Outdated and very poorly designed studies originally suggested HG was caused by hysteria and psychosomatic disorders. Despite controlled studies disproving these erroneous assertions, the myth persists and women with HG suffer as a result. Studies of psychological influences on HG continue to be published. Too many are still denied adequate care and end up terminating a wanted pregnancy.
Not surprisingly, some of these same emotions are well-documented in studies of people experiencing bed rest or other illnesses yet are accepted as normal.
Most if not all women experience secondary psychological effects (e.g.: frustration, feelings of helplessness, fear of death, isolation, depression, trauma, etc.) due to the misery and stress of HG, not to mention the grief from fetal loss which affects about 1 in 3 mothers.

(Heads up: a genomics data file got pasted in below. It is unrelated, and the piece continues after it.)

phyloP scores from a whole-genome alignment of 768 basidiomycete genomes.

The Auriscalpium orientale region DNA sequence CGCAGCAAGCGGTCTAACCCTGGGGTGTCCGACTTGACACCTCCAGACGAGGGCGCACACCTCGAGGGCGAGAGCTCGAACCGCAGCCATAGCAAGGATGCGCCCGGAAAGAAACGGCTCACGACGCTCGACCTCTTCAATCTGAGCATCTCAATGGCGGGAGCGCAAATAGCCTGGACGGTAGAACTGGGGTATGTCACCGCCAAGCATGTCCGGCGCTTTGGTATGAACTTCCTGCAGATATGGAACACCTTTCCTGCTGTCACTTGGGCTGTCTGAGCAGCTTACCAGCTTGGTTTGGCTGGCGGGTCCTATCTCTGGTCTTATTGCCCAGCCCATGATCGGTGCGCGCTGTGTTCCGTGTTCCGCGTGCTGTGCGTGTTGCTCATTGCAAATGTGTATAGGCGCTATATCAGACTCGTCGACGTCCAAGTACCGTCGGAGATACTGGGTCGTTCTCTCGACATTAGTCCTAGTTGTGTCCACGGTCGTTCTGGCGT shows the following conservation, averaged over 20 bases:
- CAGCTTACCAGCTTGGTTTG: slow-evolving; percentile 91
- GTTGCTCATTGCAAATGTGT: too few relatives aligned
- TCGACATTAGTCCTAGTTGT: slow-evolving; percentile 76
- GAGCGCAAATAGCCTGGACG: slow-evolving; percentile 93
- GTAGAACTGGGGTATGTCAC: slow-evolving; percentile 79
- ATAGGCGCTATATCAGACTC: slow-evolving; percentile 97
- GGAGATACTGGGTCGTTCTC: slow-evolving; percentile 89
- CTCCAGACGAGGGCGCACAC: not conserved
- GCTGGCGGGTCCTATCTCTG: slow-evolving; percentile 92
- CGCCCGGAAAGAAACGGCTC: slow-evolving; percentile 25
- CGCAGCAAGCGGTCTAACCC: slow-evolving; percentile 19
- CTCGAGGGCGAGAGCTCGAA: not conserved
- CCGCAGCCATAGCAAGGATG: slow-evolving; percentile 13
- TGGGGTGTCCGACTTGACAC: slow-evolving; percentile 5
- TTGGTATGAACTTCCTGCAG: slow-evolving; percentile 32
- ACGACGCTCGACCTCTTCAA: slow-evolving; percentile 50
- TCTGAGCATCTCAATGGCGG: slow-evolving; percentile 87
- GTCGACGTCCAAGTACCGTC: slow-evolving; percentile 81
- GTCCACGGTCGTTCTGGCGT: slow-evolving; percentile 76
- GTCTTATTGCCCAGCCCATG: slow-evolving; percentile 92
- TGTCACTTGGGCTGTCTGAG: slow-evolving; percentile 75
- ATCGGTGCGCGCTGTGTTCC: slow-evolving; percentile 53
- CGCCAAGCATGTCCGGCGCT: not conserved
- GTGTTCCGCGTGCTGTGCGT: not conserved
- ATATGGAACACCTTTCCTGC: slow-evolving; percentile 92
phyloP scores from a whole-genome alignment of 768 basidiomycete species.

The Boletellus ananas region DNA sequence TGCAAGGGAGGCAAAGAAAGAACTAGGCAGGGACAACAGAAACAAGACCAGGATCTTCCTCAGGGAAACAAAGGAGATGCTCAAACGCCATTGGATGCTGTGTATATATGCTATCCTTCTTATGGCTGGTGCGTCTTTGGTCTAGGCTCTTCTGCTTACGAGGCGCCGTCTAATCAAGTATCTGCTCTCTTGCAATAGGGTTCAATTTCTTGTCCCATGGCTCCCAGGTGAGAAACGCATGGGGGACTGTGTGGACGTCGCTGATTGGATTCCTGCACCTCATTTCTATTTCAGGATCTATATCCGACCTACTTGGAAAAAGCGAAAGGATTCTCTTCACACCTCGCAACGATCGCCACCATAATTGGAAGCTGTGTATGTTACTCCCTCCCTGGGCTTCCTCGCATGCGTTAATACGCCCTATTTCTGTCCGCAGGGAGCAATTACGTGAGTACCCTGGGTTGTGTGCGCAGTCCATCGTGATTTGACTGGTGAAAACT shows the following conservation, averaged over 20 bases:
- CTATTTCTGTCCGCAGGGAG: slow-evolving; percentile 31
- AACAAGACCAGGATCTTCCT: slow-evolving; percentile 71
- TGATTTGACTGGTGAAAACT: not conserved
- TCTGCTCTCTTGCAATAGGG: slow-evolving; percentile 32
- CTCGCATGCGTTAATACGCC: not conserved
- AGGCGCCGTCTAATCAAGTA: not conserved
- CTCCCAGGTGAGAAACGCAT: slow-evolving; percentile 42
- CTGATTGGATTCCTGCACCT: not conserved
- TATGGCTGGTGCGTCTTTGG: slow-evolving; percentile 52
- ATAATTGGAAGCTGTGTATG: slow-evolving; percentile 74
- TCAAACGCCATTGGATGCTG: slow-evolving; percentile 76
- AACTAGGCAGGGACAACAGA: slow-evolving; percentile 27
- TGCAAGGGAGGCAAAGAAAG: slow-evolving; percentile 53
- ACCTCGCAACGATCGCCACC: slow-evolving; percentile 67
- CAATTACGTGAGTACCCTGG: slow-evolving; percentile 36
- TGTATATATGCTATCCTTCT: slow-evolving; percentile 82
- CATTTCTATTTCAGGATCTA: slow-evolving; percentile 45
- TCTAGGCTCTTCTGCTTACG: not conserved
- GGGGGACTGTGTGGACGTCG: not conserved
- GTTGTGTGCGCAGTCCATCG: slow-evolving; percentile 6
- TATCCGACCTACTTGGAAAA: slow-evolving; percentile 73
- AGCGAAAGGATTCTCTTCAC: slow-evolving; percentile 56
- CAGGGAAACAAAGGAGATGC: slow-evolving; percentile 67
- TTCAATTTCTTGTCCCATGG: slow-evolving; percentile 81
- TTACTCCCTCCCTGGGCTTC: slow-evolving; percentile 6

Hormones and HG
Hormonal changes are the most studied theory of HG’s causes, but fail to show consistent results. Most studies focus on hCG, thyroid, and steroid hormones like cortisol, estrogen, and progesterone in early pregnancy because onset and peak of symptoms correlate with elevations in many of these hormones.
A few studies are evaluating hormones that affect appetite such as ghrelin. Research, including our genetic studies, find hormones such as GDF15, which is a marker for cachexia and affects appetite and taste perception, may influence development and severity of HG and resulting weight changes during pregnancy. Future screening for these genes and hormones will provide valuable insight into HG management.